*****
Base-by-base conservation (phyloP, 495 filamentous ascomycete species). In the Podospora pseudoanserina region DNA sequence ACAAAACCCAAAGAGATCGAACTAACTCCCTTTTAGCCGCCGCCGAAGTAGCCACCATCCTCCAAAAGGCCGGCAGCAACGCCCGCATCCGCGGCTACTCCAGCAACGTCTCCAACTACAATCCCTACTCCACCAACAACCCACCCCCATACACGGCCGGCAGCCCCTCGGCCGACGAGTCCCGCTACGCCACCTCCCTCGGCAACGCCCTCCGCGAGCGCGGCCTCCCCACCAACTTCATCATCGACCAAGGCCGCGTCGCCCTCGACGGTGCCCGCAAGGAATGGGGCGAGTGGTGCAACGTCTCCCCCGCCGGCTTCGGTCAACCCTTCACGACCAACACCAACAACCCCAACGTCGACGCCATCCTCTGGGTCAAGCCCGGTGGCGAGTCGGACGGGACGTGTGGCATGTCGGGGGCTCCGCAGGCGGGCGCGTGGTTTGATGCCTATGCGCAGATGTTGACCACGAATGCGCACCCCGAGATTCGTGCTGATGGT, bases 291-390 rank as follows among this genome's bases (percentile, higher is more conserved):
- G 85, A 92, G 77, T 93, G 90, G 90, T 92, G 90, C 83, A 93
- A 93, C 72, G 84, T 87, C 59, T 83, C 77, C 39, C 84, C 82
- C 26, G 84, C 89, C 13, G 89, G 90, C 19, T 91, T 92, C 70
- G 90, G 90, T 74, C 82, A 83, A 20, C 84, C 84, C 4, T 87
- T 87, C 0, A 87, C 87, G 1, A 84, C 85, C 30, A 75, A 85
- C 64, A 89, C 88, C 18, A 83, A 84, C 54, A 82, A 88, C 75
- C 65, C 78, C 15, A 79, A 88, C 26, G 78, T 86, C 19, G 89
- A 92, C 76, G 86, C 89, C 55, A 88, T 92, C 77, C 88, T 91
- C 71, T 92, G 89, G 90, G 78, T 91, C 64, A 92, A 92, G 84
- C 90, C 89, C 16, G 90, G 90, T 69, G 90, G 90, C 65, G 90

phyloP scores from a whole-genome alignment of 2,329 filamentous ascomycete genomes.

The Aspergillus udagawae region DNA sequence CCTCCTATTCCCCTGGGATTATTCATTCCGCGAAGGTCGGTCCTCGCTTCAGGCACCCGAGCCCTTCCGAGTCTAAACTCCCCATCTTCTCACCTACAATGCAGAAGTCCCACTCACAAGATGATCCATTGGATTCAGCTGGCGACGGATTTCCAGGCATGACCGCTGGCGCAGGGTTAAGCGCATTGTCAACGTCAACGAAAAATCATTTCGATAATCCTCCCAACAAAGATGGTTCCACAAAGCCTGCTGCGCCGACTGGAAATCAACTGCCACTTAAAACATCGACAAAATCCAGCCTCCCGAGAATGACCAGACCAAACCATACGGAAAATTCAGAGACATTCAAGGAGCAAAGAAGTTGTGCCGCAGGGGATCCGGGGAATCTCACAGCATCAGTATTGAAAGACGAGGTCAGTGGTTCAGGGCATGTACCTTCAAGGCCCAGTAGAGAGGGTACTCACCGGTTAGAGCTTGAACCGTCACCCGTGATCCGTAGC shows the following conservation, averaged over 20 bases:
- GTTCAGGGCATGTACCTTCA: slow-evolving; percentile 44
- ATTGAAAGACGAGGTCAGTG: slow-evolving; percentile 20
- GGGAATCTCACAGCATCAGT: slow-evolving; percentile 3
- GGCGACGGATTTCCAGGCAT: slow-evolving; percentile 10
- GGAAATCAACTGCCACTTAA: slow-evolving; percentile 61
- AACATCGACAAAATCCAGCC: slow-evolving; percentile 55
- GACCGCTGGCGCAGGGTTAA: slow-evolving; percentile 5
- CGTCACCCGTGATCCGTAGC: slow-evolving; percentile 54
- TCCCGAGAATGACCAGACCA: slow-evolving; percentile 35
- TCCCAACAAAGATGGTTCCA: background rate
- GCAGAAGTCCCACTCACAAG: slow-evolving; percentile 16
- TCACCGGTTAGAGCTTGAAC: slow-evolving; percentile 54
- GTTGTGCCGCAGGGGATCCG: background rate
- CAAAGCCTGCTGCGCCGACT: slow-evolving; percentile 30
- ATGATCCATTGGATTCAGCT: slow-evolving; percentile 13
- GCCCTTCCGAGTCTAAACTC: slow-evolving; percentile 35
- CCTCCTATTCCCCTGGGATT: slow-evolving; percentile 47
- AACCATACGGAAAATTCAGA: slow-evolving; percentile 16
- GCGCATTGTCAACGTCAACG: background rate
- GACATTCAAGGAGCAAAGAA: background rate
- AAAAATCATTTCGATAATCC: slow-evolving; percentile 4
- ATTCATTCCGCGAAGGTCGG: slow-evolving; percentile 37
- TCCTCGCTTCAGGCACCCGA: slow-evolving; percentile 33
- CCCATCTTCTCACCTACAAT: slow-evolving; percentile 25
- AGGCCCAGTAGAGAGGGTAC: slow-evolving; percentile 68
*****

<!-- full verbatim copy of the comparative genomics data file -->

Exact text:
Base-by-base conservation (phyloP, 495 filamentous ascomycete species). In the Podospora pseudoanserina region DNA sequence ACAAAACCCAAAGAGATCGAACTAACTCCCTTTTAGCCGCCGCCGAAGTAGCCACCATCCTCCAAAAGGCCGGCAGCAACGCCCGCATCCGCGGCTACTCCAGCAACGTCTCCAACTACAATCCCTACTCCACCAACAACCCACCCCCATACACGGCCGGCAGCCCCTCGGCCGACGAGTCCCGCTACGCCACCTCCCTCGGCAACGCCCTCCGCGAGCGCGGCCTCCCCACCAACTTCATCATCGACCAAGGCCGCGTCGCCCTCGACGGTGCCCGCAAGGAATGGGGCGAGTGGTGCAACGTCTCCCCCGCCGGCTTCGGTCAACCCTTCACGACCAACACCAACAACCCCAACGTCGACGCCATCCTCTGGGTCAAGCCCGGTGGCGAGTCGGACGGGACGTGTGGCATGTCGGGGGCTCCGCAGGCGGGCGCGTGGTTTGATGCCTATGCGCAGATGTTGACCACGAATGCGCACCCCGAGATTCGTGCTGATGGT, bases 291-390 rank as follows among this genome's bases (percentile, higher is more conserved):
- G 85, A 92, G 77, T 93, G 90, G 90, T 92, G 90, C 83, A 93
- A 93, C 72, G 84, T 87, C 59, T 83, C 77, C 39, C 84, C 82
- C 26, G 84, C 89, C 13, G 89, G 90, C 19, T 91, T 92, C 70
- G 90, G 90, T 74, C 82, A 83, A 20, C 84, C 84, C 4, T 87
- T 87, C 0, A 87, C 87, G 1, A 84, C 85, C 30, A 75, A 85
- C 64, A 89, C 88, C 18, A 83, A 84, C 54, A 82, A 88, C 75
- C 65, C 78, C 15, A 79, A 88, C 26, G 78, T 86, C 19, G 89
- A 92, C 76, G 86, C 89, C 55, A 88, T 92, C 77, C 88, T 91
- C 71, T 92, G 89, G 90, G 78, T 91, C 64, A 92, A 92, G 84
- C 90, C 89, C 16, G 90, G 90, T 69, G 90, G 90, C 65, G 90

phyloP scores from a whole-genome alignment of 2,329 filamentous ascomycete genomes.

The Aspergillus udagawae region DNA sequence CCTCCTATTCCCCTGGGATTATTCATTCCGCGAAGGTCGGTCCTCGCTTCAGGCACCCGAGCCCTTCCGAGTCTAAACTCCCCATCTTCTCACCTACAATGCAGAAGTCCCACTCACAAGATGATCCATTGGATTCAGCTGGCGACGGATTTCCAGGCATGACCGCTGGCGCAGGGTTAAGCGCATTGTCAACGTCAACGAAAAATCATTTCGATAATCCTCCCAACAAAGATGGTTCCACAAAGCCTGCTGCGCCGACTGGAAATCAACTGCCACTTAAAACATCGACAAAATCCAGCCTCCCGAGAATGACCAGACCAAACCATACGGAAAATTCAGAGACATTCAAGGAGCAAAGAAGTTGTGCCGCAGGGGATCCGGGGAATCTCACAGCATCAGTATTGAAAGACGAGGTCAGTGGTTCAGGGCATGTACCTTCAAGGCCCAGTAGAGAGGGTACTCACCGGTTAGAGCTTGAACCGTCACCCGTGATCCGTAGC shows the following conservation, averaged over 20 bases:
- GTTCAGGGCATGTACCTTCA: slow-evolving; percentile 44
- ATTGAAAGACGAGGTCAGTG: slow-evolving; percentile 20
- GGGAATCTCACAGCATCAGT: slow-evolving; percentile 3
- GGCGACGGATTTCCAGGCAT: slow-evolving; percentile 10
- GGAAATCAACTGCCACTTAA: slow-evolving; percentile 61
- AACATCGACAAAATCCAGCC: slow-evolving; percentile 55
- GACCGCTGGCGCAGGGTTAA: slow-evolving; percentile 5
- CGTCACCCGTGATCCGTAGC: slow-evolving; percentile 54
- TCCCGAGAATGACCAGACCA: slow-evolving; percentile 35
- TCCCAACAAAGATGGTTCCA: background rate
- GCAGAAGTCCCACTCACAAG: slow-evolving; percentile 16
- TCACCGGTTAGAGCTTGAAC: slow-evolving; percentile 54
- GTTGTGCCGCAGGGGATCCG: background rate
- CAAAGCCTGCTGCGCCGACT: slow-evolving; percentile 30
- ATGATCCATTGGATTCAGCT: slow-evolving; percentile 13
- GCCCTTCCGAGTCTAAACTC: slow-evolving; percentile 35
- CCTCCTATTCCCCTGGGATT: slow-evolving; percentile 47
- AACCATACGGAAAATTCAGA: slow-evolving; percentile 16
- GCGCATTGTCAACGTCAACG: background rate
- GACATTCAAGGAGCAAAGAA: background rate
- AAAAATCATTTCGATAATCC: slow-evolving; percentile 4
- ATTCATTCCGCGAAGGTCGG: slow-evolving; percentile 37
- TCCTCGCTTCAGGCACCCGA: slow-evolving; percentile 33
- CCCATCTTCTCACCTACAAT: slow-evolving; percentile 25
- AGGCCCAGTAGAGAGGGTAC: slow-evolving; percentile 68